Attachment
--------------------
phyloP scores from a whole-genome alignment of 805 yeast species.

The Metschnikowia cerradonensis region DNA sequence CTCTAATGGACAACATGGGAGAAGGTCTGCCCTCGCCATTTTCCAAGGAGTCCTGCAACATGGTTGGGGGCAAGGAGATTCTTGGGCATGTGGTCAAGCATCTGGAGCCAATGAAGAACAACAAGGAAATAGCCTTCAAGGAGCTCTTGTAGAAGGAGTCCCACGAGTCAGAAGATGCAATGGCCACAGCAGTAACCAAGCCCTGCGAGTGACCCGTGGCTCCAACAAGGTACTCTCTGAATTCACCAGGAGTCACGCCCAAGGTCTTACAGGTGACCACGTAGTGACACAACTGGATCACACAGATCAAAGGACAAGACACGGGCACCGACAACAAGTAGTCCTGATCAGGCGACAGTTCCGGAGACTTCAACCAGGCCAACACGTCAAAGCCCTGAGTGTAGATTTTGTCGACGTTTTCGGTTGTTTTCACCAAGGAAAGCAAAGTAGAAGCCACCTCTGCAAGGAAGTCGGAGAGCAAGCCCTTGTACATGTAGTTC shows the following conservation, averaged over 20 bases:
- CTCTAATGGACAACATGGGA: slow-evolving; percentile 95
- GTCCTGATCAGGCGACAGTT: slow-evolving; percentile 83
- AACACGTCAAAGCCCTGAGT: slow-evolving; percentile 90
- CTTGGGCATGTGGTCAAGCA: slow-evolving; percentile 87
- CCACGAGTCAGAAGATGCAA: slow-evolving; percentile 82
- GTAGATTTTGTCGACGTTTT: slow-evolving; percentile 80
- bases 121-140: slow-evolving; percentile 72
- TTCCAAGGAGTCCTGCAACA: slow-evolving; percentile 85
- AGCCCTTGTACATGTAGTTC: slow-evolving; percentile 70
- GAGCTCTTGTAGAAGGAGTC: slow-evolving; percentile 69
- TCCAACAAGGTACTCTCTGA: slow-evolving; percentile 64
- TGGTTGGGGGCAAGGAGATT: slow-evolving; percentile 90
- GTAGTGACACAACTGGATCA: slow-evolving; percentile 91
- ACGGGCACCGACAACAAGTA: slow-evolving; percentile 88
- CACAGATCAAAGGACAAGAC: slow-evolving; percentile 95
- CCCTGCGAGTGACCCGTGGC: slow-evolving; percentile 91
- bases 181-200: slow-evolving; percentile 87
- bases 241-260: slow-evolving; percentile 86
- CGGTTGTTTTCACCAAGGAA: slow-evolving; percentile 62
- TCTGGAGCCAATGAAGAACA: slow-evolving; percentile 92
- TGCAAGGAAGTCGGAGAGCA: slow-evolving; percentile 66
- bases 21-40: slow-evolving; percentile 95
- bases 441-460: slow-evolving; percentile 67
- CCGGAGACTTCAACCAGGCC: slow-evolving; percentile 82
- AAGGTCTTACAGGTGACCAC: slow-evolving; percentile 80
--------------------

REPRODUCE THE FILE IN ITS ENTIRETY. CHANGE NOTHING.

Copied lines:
phyloP scores from a whole-genome alignment of 805 yeast species.

The Metschnikowia cerradonensis region DNA sequence CTCTAATGGACAACATGGGAGAAGGTCTGCCCTCGCCATTTTCCAAGGAGTCCTGCAACATGGTTGGGGGCAAGGAGATTCTTGGGCATGTGGTCAAGCATCTGGAGCCAATGAAGAACAACAAGGAAATAGCCTTCAAGGAGCTCTTGTAGAAGGAGTCCCACGAGTCAGAAGATGCAATGGCCACAGCAGTAACCAAGCCCTGCGAGTGACCCGTGGCTCCAACAAGGTACTCTCTGAATTCACCAGGAGTCACGCCCAAGGTCTTACAGGTGACCACGTAGTGACACAACTGGATCACACAGATCAAAGGACAAGACACGGGCACCGACAACAAGTAGTCCTGATCAGGCGACAGTTCCGGAGACTTCAACCAGGCCAACACGTCAAAGCCCTGAGTGTAGATTTTGTCGACGTTTTCGGTTGTTTTCACCAAGGAAAGCAAAGTAGAAGCCACCTCTGCAAGGAAGTCGGAGAGCAAGCCCTTGTACATGTAGTTC shows the following conservation, averaged over 20 bases:
- CTCTAATGGACAACATGGGA: slow-evolving; percentile 95
- GTCCTGATCAGGCGACAGTT: slow-evolving; percentile 83
- AACACGTCAAAGCCCTGAGT: slow-evolving; percentile 90
- CTTGGGCATGTGGTCAAGCA: slow-evolving; percentile 87
- CCACGAGTCAGAAGATGCAA: slow-evolving; percentile 82
- GTAGATTTTGTCGACGTTTT: slow-evolving; percentile 80
- bases 121-140: slow-evolving; percentile 72
- TTCCAAGGAGTCCTGCAACA: slow-evolving; percentile 85
- AGCCCTTGTACATGTAGTTC: slow-evolving; percentile 70
- GAGCTCTTGTAGAAGGAGTC: slow-evolving; percentile 69
- TCCAACAAGGTACTCTCTGA: slow-evolving; percentile 64
- TGGTTGGGGGCAAGGAGATT: slow-evolving; percentile 90
- GTAGTGACACAACTGGATCA: slow-evolving; percentile 91
- ACGGGCACCGACAACAAGTA: slow-evolving; percentile 88
- CACAGATCAAAGGACAAGAC: slow-evolving; percentile 95
- CCCTGCGAGTGACCCGTGGC: slow-evolving; percentile 91
- bases 181-200: slow-evolving; percentile 87
- bases 241-260: slow-evolving; percentile 86
- CGGTTGTTTTCACCAAGGAA: slow-evolving; percentile 62
- TCTGGAGCCAATGAAGAACA: slow-evolving; percentile 92
- TGCAAGGAAGTCGGAGAGCA: slow-evolving; percentile 66
- bases 21-40: slow-evolving; percentile 95
- bases 441-460: slow-evolving; percentile 67
- CCGGAGACTTCAACCAGGCC: slow-evolving; percentile 82
- AAGGTCTTACAGGTGACCAC: slow-evolving; percentile 80